[Daily Maverick] Viruses spread faster in densely populated urban areas and, in a nation defined by inequality, the poor are most at risk. Gauteng, South Africa’s smallest yet most populous province, is the epicentre in the country’s Covid-19 battle and Premier David Makhura is ready to take ‘extraordinary measures’ to limit the virus’s impact.
[New Times] Rwanda’s COVID-19 cases have reached 50 as of Thursday, March 26, after the confirmation of 9 new cases, according to the latest statistics from the Ministry of Health.
[Thomson Reuters Foundation] As dark as coronavirus crisis seems right now, the fact is it could get much worse
[African Arguments] False information in Nigeria is undermining medical advice, proffering fake cures, inciting panic and being used for political point-scoring.
[DW] Expats in Africa are fearing that they will be attacked over the spread of COVID-19. Europeans and Americans are leaving, and others are thinking about it as accusations that they brought the virus to Africa circulate.
[Thomson Reuters Foundation] Bangkok/Addis Ababa -Internet shutdowns cannot be justified at a time when access to information is critical to containing the deadly coronavirus pandemic, human rights groups have warned.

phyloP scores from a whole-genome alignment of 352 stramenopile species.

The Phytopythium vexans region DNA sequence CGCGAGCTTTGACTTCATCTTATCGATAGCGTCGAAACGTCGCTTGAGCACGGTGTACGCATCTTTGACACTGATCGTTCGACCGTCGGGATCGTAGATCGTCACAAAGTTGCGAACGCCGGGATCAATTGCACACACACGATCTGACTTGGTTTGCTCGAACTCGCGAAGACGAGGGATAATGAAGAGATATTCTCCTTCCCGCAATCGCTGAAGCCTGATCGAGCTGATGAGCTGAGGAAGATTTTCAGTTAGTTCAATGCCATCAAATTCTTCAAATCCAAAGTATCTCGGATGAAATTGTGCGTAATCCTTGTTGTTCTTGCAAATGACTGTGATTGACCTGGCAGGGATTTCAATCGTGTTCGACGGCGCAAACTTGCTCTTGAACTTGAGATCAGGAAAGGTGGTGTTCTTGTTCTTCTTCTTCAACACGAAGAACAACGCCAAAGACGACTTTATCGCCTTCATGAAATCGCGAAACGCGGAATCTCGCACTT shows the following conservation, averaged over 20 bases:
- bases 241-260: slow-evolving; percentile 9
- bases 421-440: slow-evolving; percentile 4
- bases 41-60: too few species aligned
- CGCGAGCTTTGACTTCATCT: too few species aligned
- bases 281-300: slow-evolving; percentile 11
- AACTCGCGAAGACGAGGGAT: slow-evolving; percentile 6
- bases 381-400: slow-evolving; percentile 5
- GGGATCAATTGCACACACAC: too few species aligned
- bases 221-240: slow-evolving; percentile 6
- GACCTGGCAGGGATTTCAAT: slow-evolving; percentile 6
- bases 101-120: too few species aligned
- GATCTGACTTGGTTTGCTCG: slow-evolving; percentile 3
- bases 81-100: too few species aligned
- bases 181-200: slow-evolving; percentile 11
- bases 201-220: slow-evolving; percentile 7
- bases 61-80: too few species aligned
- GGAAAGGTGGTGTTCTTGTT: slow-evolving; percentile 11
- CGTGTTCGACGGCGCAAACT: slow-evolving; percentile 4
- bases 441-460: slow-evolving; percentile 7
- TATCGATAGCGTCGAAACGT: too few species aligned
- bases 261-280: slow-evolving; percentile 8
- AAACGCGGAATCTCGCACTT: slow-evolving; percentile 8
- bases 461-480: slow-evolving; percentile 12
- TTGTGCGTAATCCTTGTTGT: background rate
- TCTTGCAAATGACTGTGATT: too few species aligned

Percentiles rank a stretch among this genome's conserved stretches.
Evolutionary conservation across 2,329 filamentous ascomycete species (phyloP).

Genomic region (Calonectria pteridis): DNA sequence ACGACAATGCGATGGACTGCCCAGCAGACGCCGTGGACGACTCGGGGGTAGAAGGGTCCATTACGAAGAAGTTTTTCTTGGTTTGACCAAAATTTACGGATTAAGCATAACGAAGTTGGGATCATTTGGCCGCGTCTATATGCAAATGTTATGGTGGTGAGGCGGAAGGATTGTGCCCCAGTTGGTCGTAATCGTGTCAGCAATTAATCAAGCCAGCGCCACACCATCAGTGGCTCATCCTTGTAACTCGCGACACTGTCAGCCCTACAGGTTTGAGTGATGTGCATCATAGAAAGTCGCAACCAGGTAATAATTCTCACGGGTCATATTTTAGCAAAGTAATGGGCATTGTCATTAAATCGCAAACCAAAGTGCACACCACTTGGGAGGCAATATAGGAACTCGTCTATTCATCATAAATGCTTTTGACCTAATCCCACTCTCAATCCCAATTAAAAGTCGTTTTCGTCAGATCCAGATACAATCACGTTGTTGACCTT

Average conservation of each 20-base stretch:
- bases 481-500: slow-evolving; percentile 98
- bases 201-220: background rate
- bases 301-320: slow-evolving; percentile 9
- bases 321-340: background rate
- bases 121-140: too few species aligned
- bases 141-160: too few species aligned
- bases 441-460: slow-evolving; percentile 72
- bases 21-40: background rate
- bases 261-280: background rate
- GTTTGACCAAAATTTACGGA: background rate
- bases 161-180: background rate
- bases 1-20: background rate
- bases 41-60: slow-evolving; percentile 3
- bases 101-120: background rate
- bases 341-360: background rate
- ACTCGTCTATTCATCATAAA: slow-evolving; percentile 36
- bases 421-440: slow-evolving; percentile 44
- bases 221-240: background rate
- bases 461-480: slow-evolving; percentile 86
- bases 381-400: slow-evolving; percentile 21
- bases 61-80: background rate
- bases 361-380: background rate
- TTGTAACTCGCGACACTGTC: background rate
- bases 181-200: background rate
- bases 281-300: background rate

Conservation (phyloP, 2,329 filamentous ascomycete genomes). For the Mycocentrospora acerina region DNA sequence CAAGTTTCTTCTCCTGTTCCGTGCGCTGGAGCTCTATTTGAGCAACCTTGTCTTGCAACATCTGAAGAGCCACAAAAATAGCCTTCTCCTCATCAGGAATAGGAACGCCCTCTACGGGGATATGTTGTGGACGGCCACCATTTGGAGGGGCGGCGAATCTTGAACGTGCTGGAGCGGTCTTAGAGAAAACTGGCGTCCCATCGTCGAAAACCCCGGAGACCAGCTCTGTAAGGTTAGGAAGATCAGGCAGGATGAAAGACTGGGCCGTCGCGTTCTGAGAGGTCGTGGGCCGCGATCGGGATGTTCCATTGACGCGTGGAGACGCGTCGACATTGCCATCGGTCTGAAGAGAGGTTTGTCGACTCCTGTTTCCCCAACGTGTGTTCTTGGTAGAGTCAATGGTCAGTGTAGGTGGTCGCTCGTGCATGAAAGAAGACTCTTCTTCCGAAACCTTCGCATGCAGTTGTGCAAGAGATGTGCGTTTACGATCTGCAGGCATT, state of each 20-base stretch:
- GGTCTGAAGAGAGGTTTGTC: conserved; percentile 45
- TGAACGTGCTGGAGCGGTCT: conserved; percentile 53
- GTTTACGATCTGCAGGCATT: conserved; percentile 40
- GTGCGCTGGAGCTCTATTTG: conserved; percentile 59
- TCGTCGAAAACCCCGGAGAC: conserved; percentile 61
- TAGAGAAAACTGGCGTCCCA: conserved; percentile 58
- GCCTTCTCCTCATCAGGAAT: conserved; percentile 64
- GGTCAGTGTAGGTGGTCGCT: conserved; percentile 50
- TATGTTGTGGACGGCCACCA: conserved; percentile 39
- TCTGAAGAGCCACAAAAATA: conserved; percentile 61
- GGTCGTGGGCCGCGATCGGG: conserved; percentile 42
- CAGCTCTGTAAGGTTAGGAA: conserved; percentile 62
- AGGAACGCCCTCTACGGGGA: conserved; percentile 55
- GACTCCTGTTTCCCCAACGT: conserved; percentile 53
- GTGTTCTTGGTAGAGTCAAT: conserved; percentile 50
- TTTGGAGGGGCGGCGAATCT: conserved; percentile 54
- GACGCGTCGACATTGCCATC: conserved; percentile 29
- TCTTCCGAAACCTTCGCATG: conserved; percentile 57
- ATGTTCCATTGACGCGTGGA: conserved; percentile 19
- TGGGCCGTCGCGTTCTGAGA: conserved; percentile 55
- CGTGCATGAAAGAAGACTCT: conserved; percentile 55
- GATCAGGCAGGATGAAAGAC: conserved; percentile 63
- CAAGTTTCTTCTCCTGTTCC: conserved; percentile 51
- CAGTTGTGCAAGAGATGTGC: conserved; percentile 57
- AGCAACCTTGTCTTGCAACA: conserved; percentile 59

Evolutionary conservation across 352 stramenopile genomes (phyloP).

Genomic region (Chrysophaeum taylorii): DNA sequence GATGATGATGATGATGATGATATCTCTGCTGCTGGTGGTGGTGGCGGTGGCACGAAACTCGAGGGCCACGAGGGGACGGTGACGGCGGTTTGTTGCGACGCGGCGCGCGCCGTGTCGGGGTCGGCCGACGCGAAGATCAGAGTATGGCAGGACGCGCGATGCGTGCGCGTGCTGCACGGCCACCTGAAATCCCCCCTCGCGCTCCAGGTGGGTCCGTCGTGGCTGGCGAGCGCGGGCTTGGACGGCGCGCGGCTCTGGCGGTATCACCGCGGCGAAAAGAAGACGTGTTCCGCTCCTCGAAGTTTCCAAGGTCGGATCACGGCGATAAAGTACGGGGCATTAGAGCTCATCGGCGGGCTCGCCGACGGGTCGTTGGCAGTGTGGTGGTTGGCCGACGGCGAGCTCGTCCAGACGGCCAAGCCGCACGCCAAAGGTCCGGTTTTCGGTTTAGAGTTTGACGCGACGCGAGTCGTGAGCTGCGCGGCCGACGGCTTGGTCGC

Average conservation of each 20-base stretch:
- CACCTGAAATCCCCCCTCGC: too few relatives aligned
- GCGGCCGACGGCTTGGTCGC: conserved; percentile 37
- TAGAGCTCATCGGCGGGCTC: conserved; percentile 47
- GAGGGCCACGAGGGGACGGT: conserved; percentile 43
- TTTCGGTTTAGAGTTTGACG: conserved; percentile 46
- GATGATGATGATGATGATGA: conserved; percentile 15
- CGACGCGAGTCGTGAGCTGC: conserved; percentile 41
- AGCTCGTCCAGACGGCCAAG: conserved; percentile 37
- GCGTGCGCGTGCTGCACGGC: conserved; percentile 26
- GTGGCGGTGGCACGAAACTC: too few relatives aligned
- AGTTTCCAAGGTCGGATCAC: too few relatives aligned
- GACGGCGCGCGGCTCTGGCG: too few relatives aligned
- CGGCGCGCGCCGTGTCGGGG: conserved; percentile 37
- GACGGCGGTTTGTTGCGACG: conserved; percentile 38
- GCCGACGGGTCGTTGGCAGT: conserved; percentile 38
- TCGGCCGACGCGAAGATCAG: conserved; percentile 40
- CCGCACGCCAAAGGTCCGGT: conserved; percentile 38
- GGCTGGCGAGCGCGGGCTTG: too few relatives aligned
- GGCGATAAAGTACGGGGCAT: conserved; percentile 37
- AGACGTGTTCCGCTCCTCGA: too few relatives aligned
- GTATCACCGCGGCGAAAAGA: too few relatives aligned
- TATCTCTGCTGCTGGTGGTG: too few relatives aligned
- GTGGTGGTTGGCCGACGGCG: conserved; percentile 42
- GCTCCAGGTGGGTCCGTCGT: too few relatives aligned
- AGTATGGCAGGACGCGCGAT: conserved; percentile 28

[The Exchange] The airline business is becoming messier by the day as the covid-19 coronavirus continues disrupting business in a way never seen before.
[New Zimbabwe] WORKERS at a cement manufacturing company in Kwekwe reportedly scurried for cover and later refused to enter the firm’s premises when they reported to work to find their Chinese boss had returned from a three month holiday from his Asian home country.
Editor’s note: The Economist is making some of its most important coverage of the covid-19 pandemic freely available to readers of The Economist Today, our daily newsletter.
[Daily Maverick] Archbishop Thabo Makgoba of Cape Town is “desperately worried” that South Africans – and people throughout Africa – are not taking the coronavirus seriously enough.